This article reviews the literature concerning the impact of exposure to domestic violence on the health and developmental well-being of children and young people.
Impact is explored across four separate yet inter-related domains (domestic violence exposure and child abuse; impact on parental capacity; impact on child and adolescent development; and exposure to additional adversities), with potential outcomes and key messages concerning best practice responses to children's needs highlighted.
No significant differences were found between the groups concerning the maintenance of either liberal or traditional sex role attitudes.
A chi-square analysis indicated that higher frequencies of both child abuse and marital violence were found in the abuse group than in the nonabuse group.
These factors could be grouped into four broad categories: When examined together, risk factors that could be changed (e.g., having delinquent peers) related more strongly to dating violence than risk factors that could not be changed (e.g., exposure to maltreatment in childhood).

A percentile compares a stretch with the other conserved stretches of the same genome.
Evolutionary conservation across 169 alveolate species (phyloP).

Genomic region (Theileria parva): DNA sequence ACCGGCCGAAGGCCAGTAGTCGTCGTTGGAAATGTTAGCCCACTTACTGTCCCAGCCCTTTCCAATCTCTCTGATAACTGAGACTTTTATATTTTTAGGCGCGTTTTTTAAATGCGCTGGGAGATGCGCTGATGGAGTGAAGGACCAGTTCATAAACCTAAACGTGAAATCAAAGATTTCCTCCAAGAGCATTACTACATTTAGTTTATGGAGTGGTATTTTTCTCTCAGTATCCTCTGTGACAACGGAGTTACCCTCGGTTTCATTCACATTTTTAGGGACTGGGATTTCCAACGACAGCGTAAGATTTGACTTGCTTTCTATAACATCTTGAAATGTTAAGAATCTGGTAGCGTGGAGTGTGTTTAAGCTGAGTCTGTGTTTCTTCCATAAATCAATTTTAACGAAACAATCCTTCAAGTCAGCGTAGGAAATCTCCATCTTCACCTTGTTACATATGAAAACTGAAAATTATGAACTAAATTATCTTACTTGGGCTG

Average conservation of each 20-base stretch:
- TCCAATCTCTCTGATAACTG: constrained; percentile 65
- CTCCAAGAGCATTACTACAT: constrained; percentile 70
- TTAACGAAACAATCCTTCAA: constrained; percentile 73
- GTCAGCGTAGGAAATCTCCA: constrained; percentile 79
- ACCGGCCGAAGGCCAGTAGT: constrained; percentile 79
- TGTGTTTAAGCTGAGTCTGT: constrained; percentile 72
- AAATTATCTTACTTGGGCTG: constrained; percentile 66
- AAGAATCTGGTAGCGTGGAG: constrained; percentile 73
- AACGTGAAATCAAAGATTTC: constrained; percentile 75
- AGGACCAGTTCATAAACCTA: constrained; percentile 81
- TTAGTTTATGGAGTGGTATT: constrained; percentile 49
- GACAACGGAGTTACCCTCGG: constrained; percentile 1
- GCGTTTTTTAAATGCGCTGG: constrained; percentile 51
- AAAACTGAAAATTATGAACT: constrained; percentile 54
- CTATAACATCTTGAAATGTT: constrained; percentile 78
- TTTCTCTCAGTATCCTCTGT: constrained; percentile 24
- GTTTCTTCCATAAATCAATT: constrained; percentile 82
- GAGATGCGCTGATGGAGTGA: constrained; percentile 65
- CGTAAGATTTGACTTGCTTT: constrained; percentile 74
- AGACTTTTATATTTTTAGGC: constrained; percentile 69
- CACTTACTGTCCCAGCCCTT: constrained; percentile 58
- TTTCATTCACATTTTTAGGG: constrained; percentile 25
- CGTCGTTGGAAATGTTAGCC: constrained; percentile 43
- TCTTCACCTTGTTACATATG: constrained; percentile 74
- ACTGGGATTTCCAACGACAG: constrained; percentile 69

Until recently the study of premarital abuse has received relatively little attention from researchers.
Those studies which have been concerned with this phenomenon reveal that approximately 22% of their college samples reported involvement in abusive dating relationships, indicating that there is a need for further study in this area.
Researchers seek to identify the risk factors indicating an increased likelihood for dating violence and the protective factors that buffer against dating violence.
Risk factors and protective factors can be found across multiple contexts or domains, including factors specific to an individual, peer group or social group, relationship, or community/environment.